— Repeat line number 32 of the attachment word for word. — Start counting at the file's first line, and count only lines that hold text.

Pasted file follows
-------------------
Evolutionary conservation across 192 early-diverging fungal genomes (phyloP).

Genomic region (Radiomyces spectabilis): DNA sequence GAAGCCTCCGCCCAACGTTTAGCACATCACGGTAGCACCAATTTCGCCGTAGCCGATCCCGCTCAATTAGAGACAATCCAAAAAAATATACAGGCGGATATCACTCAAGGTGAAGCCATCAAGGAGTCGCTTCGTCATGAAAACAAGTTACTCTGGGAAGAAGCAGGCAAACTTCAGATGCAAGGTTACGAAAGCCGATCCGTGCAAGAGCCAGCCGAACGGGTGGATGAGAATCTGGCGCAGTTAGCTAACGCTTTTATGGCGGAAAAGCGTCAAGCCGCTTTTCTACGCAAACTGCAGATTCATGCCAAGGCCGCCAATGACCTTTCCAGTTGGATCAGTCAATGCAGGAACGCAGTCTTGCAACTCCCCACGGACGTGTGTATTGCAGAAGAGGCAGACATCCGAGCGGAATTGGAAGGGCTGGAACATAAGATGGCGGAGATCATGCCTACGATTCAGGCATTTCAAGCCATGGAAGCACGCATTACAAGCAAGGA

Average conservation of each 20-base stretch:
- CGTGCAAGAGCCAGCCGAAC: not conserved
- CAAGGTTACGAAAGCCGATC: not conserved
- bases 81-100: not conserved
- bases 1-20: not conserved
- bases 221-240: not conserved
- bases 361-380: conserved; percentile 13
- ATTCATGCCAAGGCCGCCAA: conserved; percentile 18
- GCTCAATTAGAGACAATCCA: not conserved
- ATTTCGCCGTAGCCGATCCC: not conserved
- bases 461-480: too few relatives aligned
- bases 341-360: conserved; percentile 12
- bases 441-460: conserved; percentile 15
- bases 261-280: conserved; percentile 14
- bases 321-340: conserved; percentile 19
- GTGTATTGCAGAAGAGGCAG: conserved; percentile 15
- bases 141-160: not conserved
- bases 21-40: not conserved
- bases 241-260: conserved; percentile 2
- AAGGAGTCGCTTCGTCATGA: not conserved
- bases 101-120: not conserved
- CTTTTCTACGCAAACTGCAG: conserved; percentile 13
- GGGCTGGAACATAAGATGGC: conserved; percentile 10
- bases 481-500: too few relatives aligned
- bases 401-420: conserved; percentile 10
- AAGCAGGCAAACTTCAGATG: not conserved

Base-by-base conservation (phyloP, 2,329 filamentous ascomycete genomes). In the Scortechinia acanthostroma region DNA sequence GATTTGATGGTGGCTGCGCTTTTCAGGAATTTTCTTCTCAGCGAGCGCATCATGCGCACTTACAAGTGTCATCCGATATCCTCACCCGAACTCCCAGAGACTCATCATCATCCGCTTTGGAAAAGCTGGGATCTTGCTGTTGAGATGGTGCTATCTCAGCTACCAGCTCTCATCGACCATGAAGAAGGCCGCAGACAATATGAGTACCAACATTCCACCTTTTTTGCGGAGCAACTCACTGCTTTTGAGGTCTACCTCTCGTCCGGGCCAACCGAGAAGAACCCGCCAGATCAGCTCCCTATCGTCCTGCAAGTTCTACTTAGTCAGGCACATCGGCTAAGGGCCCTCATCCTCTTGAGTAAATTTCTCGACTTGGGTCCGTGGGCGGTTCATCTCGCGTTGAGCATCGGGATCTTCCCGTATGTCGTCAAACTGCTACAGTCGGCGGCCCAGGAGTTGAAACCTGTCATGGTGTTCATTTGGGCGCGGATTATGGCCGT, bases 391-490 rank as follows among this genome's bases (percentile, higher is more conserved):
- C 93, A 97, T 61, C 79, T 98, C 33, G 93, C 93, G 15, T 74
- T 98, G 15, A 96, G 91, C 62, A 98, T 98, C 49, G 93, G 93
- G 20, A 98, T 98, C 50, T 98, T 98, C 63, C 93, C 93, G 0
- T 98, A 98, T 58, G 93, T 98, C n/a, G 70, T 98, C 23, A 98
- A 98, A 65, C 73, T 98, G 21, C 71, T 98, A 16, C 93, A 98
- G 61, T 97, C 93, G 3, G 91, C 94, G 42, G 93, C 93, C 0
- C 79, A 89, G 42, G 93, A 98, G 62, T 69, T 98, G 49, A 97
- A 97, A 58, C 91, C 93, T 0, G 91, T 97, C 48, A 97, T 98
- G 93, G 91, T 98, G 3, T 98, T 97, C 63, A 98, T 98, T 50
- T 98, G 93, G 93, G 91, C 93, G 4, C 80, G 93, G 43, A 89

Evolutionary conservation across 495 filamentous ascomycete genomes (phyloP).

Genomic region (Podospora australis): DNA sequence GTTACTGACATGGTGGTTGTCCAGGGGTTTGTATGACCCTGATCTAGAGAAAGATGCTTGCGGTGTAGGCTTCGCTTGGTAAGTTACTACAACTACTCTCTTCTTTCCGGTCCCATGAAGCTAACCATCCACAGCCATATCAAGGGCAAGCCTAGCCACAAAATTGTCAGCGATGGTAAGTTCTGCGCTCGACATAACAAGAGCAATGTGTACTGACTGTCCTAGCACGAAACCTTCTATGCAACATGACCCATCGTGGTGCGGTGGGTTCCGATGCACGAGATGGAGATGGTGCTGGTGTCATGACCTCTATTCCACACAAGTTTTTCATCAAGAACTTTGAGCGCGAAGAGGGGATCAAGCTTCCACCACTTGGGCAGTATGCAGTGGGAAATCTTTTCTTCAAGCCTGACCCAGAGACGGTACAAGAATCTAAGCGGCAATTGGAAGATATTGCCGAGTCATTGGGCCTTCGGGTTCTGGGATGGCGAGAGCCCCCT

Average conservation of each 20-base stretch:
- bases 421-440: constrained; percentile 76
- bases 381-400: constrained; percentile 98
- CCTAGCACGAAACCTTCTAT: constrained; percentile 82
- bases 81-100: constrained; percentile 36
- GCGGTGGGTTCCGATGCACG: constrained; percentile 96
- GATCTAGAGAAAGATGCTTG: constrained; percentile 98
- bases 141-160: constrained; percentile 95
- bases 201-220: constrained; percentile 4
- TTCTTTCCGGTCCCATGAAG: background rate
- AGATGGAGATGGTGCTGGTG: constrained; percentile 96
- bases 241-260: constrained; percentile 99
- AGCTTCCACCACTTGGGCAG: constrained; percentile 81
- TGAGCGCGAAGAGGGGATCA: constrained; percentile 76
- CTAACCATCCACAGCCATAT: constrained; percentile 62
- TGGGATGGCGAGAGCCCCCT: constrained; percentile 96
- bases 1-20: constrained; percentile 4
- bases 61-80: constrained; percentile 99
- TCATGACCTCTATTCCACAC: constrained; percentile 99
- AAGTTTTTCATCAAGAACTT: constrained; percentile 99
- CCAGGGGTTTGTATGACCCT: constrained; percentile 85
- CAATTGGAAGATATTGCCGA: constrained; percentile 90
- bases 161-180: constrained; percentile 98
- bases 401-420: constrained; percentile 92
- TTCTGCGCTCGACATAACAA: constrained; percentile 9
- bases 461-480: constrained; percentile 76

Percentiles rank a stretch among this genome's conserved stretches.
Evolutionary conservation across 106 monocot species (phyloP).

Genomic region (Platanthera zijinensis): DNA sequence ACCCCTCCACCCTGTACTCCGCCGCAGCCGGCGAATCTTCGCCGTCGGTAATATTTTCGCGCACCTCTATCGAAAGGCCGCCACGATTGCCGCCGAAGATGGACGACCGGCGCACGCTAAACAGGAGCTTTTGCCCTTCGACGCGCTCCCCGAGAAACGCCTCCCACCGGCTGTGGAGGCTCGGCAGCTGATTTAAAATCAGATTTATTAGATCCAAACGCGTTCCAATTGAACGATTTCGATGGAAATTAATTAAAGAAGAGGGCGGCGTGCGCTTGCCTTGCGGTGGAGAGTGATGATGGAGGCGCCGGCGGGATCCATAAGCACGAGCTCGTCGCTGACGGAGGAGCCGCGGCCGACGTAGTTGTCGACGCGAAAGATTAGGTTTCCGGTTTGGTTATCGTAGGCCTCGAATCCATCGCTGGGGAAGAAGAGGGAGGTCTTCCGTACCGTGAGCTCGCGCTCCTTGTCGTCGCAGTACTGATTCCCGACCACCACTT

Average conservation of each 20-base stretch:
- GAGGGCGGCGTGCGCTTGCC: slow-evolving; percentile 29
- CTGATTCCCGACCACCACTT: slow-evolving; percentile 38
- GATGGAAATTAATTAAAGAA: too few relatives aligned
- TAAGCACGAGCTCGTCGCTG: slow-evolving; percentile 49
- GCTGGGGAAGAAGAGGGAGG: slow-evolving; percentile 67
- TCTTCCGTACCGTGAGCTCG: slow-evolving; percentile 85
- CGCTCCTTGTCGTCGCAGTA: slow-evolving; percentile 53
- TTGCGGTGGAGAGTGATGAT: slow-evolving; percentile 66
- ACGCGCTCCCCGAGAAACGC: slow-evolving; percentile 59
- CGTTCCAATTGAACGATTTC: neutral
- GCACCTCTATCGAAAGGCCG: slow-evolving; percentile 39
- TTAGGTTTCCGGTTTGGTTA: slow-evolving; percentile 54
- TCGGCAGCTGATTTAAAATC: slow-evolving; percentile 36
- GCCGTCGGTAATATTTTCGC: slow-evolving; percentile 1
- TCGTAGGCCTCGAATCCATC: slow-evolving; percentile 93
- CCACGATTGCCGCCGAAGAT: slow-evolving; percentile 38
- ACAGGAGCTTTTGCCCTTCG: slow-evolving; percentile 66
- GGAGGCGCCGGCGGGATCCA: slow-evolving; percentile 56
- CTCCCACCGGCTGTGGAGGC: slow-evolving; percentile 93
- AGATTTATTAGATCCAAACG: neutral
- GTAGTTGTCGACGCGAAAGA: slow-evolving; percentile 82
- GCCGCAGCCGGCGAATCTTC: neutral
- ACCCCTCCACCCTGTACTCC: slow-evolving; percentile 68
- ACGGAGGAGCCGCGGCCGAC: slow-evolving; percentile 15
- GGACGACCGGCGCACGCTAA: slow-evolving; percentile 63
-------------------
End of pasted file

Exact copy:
- G 20, A 98, T 98, C 50, T 98, T 98, C 63, C 93, C 93, G 0